My rating: 1 of 5 stars
And you thought movies of games were bad…
Okay. It hurts me inside to say this. But it must be sad.
No. Just no. 100% no.
I enjoyed the FNAF games; not so much for the gameplay, but the story and implications behind it, and for the presentation, the subtlety and possibility that lay behind each seemingly-inconsequential image. You would think that this might provide an excellent mine for the written medium, for leaving readers guessing, for dragging out those mysteries one by one.
Well, you’d think so, and maybe it’s so, but for whatever reason, it just didn’t happen here. Some folks are upset because The Silver Eyes supposedly is an alternate universe and not necessarily 100% “canon” with the games, but honestly, that’s not that big of a deal. The games may not be “real,” anyway.
The problems begin on the technical level. Constant shifts of P.O.V. No warning or indication of those shifts (except for three of them in the next-to-last chapter, where they’re at least spaced out, but that kindness inexplicably stops again three pages later). Typos galore (I know I tie my hair with a rubber bang!) and the formatting is inconsistent. Adverbs and adjectives abound, and usually of the ridiculous and unnecessary sort.
But sometimes I can overlook technical aspects if there’s a good story to be told… Unfortunately, there isn’t one, here.
The elements that work (dead kids, possessed animatronics) work. On their own, at least. But we knew that, already, otherwise there wouldn’t be four games, an upcoming movie, and thousands of YouTubers out to discover “the truth.” The elements conjured for the story (Charlie’s brother, the forced awkward romance interludes between John and Charlie or Lamar and Marla – and really, did their names have to be anagrams? – dad’s mysterious partner who lost a hundred pounds and mysteriously appears to have actually gotten younger with no apparent supernatural explanation subbing for the games’ mysterious Purple Guy, just for a couple of examples) feel forced and shoved in like a checklist for bad horror novels.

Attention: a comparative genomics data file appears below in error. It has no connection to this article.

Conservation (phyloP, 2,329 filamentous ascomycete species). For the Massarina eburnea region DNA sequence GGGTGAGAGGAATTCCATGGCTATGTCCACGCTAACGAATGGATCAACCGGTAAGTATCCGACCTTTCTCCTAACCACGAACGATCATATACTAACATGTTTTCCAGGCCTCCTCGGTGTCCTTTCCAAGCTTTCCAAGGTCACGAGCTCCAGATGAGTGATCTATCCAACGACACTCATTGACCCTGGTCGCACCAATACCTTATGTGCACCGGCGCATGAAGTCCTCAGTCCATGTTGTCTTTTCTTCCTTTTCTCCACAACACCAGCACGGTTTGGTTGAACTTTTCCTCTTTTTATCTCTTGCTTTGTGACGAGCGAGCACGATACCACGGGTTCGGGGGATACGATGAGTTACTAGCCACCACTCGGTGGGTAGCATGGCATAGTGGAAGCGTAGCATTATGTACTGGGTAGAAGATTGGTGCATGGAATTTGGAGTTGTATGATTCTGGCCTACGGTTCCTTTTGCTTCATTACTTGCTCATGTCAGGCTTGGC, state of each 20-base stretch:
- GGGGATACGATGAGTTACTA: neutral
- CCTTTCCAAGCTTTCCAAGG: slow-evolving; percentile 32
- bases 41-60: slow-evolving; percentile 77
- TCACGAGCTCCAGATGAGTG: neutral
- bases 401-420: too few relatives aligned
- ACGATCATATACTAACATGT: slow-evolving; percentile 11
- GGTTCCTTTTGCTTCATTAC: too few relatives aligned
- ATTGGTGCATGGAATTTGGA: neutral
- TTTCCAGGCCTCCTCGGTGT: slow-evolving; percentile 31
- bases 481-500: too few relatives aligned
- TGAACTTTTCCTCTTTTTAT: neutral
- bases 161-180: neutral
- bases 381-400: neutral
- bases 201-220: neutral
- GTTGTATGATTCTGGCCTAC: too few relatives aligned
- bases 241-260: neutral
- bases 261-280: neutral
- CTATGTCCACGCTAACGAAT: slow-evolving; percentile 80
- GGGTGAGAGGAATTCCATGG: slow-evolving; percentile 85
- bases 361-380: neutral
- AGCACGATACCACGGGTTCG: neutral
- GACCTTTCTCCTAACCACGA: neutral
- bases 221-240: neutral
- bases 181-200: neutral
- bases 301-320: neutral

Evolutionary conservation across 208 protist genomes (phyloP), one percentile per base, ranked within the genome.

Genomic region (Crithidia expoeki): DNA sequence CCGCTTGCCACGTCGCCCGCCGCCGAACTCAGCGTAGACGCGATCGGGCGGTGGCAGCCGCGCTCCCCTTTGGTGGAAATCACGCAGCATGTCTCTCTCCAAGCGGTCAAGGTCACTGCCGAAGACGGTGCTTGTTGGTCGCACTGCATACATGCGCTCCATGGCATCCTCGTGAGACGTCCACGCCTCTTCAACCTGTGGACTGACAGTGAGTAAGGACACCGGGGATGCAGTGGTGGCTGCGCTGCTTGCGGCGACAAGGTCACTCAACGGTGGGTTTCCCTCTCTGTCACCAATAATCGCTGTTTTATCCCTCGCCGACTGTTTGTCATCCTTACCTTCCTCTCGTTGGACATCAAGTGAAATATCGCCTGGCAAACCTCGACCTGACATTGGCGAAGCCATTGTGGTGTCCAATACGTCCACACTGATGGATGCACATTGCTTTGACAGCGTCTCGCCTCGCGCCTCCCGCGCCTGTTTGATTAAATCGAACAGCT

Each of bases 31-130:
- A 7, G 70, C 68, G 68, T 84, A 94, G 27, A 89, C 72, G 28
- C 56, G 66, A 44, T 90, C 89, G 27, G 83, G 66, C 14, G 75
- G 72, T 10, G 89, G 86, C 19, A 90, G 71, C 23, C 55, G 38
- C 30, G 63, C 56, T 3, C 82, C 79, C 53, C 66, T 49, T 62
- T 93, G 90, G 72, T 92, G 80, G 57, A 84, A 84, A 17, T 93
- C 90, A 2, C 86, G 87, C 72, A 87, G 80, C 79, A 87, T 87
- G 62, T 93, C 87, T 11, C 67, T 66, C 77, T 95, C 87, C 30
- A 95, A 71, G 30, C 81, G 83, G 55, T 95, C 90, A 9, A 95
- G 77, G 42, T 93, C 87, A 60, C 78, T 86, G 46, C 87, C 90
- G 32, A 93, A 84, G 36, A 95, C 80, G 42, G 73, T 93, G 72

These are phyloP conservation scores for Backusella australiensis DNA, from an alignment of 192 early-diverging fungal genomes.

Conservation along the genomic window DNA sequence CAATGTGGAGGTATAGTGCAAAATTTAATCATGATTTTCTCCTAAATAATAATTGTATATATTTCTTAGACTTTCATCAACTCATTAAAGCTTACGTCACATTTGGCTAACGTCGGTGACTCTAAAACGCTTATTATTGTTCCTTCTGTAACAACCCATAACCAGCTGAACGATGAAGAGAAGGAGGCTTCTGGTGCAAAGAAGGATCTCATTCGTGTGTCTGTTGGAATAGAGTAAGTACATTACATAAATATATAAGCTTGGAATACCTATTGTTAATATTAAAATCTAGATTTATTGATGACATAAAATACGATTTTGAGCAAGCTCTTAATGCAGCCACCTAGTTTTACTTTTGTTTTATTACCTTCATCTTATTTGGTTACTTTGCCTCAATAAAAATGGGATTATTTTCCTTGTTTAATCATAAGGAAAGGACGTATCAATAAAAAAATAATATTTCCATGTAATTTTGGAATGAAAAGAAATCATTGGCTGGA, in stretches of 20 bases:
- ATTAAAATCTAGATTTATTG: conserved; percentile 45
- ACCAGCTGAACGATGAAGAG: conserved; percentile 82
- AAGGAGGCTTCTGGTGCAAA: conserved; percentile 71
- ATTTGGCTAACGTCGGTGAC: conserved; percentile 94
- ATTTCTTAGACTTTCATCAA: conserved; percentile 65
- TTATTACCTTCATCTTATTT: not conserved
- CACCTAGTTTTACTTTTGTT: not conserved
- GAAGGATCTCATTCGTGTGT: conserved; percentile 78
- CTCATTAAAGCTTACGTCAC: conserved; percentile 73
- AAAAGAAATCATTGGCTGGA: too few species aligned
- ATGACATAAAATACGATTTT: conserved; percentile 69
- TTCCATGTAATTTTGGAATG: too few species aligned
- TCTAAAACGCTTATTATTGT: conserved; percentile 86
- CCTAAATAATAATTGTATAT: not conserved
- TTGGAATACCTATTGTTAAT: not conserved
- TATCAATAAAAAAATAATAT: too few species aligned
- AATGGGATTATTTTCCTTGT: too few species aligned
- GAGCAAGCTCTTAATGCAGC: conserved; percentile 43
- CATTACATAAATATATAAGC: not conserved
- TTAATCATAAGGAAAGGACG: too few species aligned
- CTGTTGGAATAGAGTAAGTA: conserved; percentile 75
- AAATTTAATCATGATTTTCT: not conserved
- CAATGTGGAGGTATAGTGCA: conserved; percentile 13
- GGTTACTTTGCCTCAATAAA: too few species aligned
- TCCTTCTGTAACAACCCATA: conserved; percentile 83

The sad thing is there actually are good parts buried in here. Charlie’s childhood home, the abduction of Michael, the scene regarding Charlie’s father’s fate and the setup for the final confrontation are all well done, appropriately tense, and fit the mood of FNAF. Then they blow it, either resolving them quickly via deus ex machina or never referencing them again. No additional light is ever really shed on the central mysteries of the franchise, alternate universe or not.
On the whole it feels fractured and incomplete, both on a story and technical level. It hurts to say it, but the whole thing seems like fanfiction that got an extra polish job.
I’m not sorry I bought it; I think Cawthon and his creations are quite impressive, and supporting him so he can keep going is a worthy cause. But at the same time… I think he – and FNAF – deserve better, and rewarding him (or the author or whatever megalithic entity lies behind them) for such a substandard effort just feels wrong.
But that’s just my two cents.